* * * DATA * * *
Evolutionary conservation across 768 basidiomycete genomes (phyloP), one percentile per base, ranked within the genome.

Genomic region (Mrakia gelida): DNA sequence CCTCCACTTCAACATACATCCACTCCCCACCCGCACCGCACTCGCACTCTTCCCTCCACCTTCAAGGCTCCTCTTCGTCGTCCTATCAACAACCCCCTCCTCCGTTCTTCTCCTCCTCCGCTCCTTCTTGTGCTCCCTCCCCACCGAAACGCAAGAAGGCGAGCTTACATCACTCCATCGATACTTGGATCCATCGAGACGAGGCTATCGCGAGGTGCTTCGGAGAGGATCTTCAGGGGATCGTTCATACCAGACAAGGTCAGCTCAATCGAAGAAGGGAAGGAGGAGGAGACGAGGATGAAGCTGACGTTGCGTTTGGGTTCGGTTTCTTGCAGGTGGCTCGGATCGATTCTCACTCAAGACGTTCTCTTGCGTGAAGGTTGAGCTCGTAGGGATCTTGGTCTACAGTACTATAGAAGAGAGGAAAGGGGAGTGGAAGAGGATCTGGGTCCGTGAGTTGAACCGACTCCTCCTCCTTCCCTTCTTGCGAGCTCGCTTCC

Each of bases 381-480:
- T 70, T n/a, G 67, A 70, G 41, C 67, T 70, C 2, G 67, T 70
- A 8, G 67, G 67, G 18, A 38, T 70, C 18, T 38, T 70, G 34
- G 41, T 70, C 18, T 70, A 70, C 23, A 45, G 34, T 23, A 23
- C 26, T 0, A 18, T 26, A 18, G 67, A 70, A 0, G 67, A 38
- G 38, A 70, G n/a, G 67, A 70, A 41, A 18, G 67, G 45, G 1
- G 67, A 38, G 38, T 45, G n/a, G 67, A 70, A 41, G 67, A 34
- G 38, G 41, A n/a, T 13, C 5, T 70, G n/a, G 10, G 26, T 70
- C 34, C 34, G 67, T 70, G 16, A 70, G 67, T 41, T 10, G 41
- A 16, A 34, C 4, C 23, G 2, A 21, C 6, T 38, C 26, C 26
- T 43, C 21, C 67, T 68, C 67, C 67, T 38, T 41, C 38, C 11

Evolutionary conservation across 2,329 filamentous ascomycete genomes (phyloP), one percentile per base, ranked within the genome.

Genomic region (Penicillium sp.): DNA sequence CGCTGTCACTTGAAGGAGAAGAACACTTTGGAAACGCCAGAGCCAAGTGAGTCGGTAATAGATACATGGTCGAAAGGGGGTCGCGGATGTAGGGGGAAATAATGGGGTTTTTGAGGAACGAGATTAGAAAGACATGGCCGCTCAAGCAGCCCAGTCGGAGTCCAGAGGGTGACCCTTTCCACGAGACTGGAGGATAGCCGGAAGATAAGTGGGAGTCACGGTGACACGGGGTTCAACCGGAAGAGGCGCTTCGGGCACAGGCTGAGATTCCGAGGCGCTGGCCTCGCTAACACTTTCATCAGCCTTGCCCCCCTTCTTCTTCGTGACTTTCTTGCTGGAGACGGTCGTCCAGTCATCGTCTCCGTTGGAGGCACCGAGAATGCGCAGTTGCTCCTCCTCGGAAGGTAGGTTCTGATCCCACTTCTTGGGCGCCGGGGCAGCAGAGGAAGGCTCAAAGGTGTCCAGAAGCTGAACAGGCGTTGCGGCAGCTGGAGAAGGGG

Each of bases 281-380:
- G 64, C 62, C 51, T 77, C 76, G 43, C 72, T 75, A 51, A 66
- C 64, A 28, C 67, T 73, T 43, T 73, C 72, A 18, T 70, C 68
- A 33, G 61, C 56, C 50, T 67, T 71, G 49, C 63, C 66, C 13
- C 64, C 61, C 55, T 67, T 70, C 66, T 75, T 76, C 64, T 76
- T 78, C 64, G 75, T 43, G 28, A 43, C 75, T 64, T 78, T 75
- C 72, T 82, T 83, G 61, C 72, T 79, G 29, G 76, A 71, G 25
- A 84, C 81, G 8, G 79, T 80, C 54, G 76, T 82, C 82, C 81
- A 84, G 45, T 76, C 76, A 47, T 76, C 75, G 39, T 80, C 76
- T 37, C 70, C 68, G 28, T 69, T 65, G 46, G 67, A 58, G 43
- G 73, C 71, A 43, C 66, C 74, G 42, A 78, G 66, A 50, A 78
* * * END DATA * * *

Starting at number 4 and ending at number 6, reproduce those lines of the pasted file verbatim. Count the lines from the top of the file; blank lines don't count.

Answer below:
- T 70, T n/a, G 67, A 70, G 41, C 67, T 70, C 2, G 67, T 70
- A 8, G 67, G 67, G 18, A 38, T 70, C 18, T 38, T 70, G 34
- G 41, T 70, C 18, T 70, A 70, C 23, A 45, G 34, T 23, A 23